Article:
We woke to another gorgeous day in Israel! Today was a national holiday because of the historic elections taking place. We learned that, just as in Biblical times, a person must return to a designated place in one’s home city to cast their vote in person. No absentee voting here! Thursday Israel will join the elite handful of countries to land on the moon. What a remarkable week to be here!
From our serene setting in the Judean hills, our first stop was Yad Hashmonah, founded in 1971 by a group of Christian volunteers from Finland who wanted to pursue their Biblical beliefs and help the Jewish people establish themselves in their homeland. The original settlers were joined by local Israeli families and together built a community based on Scripture. On grounds populated with Biblical plants and trees were authentically reconstructed buildings and agricultural tools from Biblical times.
In word-picture representation, we saw true-to- life replicas of a:
1. Tomb with a rolling stone, learning what it meant to be “gathered together with his father’s bones”
2. Mikvek, the ritual cleansing baths located close to the synagogue, a way in Judaism of achieving purity akin to baptism
3. Olive press, essential for producing multipurpose life-sustaining olive oil. How fitting that Gethsemane means “press”, where Jesus was being crushed and pressed by the burden of bearing the wrath of God
4. Wine press, a laborious, multi-step, time consuming process requiring tons of grapes to produce a relatively small amount of wine. Josh reminded us we are ingrafted branches (Romans 11) and that if we are disconnected from the vine, we have no life and cannot bear fruit (John 15). Jesus’ miracle of turning water into wine took on an entirely new meaning! Something that took months of toil - producing wine - happened in an instant! It reminded me of salvation. Not only is the ordinary replaced by extraordinary but the sweet transformation happens immediately!
5. Threshing floor, where we understood how wheat was separated from chaff and recounted the beautiful story of Boaz and Ruth. We learned that the threshing floor was intentionally built on the highest point of the mountain so the wind could blow the chaff away. It was on the threshing floor where God told David the temple was to be built, at the highest point on the mountain to meet with God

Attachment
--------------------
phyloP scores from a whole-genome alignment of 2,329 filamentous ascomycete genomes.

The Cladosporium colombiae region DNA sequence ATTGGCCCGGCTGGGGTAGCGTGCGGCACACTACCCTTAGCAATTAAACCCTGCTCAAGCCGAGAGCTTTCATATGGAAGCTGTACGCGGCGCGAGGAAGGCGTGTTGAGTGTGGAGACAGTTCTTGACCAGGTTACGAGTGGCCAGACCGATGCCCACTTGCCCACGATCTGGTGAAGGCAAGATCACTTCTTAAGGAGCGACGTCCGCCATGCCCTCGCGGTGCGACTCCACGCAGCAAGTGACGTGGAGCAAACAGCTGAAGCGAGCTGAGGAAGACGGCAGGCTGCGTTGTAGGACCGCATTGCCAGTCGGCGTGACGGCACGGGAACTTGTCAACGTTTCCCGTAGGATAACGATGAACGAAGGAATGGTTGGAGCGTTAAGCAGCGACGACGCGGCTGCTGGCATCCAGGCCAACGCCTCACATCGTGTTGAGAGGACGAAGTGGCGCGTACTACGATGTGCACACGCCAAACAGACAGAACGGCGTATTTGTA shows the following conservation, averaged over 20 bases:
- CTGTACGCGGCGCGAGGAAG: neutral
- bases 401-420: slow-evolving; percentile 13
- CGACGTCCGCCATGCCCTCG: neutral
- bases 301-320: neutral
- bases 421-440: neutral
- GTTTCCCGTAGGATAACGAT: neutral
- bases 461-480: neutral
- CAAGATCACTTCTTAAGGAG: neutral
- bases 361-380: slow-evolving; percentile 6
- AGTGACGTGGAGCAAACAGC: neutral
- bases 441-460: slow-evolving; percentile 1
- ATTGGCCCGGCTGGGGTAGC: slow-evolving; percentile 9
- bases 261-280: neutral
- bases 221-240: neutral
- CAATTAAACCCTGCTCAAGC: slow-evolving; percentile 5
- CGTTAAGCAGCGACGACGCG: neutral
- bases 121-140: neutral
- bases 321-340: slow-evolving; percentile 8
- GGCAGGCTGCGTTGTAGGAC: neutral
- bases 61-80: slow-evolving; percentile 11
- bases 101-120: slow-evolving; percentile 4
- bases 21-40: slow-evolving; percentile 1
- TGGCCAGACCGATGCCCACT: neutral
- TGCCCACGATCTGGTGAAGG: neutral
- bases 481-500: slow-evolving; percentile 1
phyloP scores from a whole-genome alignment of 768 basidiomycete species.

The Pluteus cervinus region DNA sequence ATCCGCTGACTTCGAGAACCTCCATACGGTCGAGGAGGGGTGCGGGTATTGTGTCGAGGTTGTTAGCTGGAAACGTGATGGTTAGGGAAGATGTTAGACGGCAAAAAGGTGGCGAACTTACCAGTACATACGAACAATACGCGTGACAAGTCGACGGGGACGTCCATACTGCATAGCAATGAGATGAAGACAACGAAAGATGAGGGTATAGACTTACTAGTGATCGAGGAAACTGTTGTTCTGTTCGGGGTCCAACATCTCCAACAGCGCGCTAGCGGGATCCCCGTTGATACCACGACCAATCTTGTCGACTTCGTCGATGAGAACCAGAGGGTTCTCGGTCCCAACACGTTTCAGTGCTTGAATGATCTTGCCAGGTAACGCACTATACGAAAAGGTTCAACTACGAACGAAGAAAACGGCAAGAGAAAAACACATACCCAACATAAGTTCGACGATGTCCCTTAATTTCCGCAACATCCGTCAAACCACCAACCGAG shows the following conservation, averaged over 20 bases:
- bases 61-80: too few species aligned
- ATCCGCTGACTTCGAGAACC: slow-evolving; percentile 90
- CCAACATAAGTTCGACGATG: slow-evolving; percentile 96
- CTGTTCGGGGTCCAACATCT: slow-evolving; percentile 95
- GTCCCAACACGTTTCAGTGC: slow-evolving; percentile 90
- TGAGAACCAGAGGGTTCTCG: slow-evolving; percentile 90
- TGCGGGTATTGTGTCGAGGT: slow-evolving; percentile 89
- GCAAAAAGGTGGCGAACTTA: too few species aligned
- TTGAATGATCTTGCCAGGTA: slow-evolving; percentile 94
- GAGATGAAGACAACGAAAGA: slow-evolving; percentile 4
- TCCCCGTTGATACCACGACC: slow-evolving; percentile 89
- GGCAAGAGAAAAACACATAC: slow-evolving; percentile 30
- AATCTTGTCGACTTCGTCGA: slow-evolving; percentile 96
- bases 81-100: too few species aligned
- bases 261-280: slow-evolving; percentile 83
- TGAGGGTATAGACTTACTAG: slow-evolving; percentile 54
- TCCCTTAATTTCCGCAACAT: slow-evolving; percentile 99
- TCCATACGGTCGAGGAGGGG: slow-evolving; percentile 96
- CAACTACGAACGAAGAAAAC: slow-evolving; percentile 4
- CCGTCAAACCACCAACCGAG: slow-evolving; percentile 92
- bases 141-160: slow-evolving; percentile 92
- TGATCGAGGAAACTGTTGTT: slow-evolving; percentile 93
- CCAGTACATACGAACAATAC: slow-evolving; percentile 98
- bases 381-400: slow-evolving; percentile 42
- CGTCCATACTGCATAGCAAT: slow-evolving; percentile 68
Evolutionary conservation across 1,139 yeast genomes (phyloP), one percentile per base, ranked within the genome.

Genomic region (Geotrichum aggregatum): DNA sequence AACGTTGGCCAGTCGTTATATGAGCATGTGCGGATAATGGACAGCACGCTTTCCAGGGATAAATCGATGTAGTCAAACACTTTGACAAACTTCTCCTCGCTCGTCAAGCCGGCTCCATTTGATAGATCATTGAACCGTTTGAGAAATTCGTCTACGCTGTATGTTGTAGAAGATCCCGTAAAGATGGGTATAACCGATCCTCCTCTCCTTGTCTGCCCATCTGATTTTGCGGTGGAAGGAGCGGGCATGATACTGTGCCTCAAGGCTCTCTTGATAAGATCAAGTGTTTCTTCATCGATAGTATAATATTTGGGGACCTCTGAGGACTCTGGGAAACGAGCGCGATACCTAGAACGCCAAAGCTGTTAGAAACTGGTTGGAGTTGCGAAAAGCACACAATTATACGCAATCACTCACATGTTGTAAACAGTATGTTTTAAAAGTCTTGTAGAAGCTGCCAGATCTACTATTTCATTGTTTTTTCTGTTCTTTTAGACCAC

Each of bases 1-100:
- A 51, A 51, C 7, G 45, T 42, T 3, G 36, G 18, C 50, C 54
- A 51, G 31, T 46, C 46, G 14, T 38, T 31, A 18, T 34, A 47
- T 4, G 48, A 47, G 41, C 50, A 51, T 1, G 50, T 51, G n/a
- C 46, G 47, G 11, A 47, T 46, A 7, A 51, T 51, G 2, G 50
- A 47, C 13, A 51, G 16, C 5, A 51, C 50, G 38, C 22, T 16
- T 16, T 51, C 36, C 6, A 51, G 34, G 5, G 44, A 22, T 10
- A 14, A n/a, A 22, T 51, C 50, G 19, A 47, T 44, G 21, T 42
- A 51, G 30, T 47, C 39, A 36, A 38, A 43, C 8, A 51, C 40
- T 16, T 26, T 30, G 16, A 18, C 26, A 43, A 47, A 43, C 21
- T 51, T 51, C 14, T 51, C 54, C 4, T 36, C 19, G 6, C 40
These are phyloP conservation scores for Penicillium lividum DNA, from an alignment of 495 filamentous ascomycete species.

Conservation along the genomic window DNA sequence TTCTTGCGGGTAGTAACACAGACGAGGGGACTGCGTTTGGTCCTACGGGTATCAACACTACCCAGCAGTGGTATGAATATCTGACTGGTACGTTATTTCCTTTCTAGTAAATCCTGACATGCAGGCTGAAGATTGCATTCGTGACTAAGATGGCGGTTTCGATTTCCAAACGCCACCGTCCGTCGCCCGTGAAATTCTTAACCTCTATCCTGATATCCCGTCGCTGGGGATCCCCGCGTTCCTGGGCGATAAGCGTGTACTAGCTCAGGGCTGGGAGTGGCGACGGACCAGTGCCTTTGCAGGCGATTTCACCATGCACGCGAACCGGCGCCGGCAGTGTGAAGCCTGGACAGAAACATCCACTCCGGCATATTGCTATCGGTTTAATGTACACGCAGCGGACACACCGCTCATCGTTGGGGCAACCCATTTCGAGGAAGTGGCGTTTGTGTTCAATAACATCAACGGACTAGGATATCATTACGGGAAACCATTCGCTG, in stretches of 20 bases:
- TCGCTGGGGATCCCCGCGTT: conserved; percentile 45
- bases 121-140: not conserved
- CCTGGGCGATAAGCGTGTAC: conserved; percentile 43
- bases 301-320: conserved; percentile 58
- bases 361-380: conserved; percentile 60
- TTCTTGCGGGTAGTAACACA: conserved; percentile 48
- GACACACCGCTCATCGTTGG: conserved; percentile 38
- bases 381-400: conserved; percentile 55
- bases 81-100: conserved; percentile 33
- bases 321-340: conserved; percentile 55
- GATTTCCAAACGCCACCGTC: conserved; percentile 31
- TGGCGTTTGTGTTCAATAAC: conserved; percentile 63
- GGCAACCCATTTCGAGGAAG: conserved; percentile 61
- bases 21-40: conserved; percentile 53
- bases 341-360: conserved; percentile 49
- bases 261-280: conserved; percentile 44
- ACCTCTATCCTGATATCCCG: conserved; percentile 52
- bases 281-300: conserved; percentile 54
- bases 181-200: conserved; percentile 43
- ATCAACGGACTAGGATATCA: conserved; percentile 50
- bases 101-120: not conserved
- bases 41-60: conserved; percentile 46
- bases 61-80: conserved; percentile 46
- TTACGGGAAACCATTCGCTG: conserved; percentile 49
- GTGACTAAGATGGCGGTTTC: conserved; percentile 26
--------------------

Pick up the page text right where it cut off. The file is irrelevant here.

6. Watch Tower where shepherds would scan the landscape to protect their flocks
On to Tel Beth Shemesh, the place where the Ark of the Covenant was returned to by the Philistines. Even though they captured it from the Israelites earlier, they gave it back to Israel because it caused them horrific plagues. We were reminded that God is a God of wrath and forgiveness. Josh said that the wrath of God was like the black cloth behind the shiny diamond representing His grace. The wrath of God is a reflection of His holiness.
It was at this location where Samson was born. Samson’s life of flippancy and compromise was the subject of Josh’s message. We could see Timnah from our vantage points. The Bible said Samson walked DOWN to Timnah where he found his first Philistine wife. As Josh said, “A little compromise goes a long way.” Samson lost his strength when he stopped seeking the Lord. Similarly, we lose our power (and potentially our witness for Christ) when we lose connection with God.
Maresha was our next fascinating stop. This one is worth googling because there is no way I can provide an adequate explanation of the utterly breathtaking pigeon caves and bee caves. It is a UNESCO Heritage site in Israel’s Shephelah region. The land of 1000 caves and never before could I have envisioned caves so beautiful and stunning. And all because of plaster! Yes, you read that correctly. Plaster! Created from the natural chalk stone of the region and, wait for it, pigeon droppings. Check it out online - you won’t be sorry!
We concluded our day in the Valley of Elah, the place were David defeated Goliath. We always say “David and Goliath” like it was one word, davidandgoliath. No. Goliath doesn’t deserve to be in the same league as David. All Goliath had was stature and bluster. David has fearless faith in the one true and living God, Jehovah! David had courage, boldness, conviction, certainty. David envisioned the battle already won. Josh reminded us courage comes from the Holy Spirit within you not from the circumstances around you. Faith is not based on what you see but what you know. Goliath was no giant. He was a small man in a big body. David was a giant of a man because he knew the Master of the Universe.
As we were gathering our five smooth stones, one person wondered if they’d find the one that struck Goliath. “Nope,” someone else replied. “It’s in Jerusalem because that’s where David took Goliath’s head after he cut it off!”
What a fitting ending to a day of battlefields. For those of you old enough to remember, I am reminded of the hymn, “Faith is the Victory”. Check out the lyrics on line and be courageous.
Written by Judi Medlin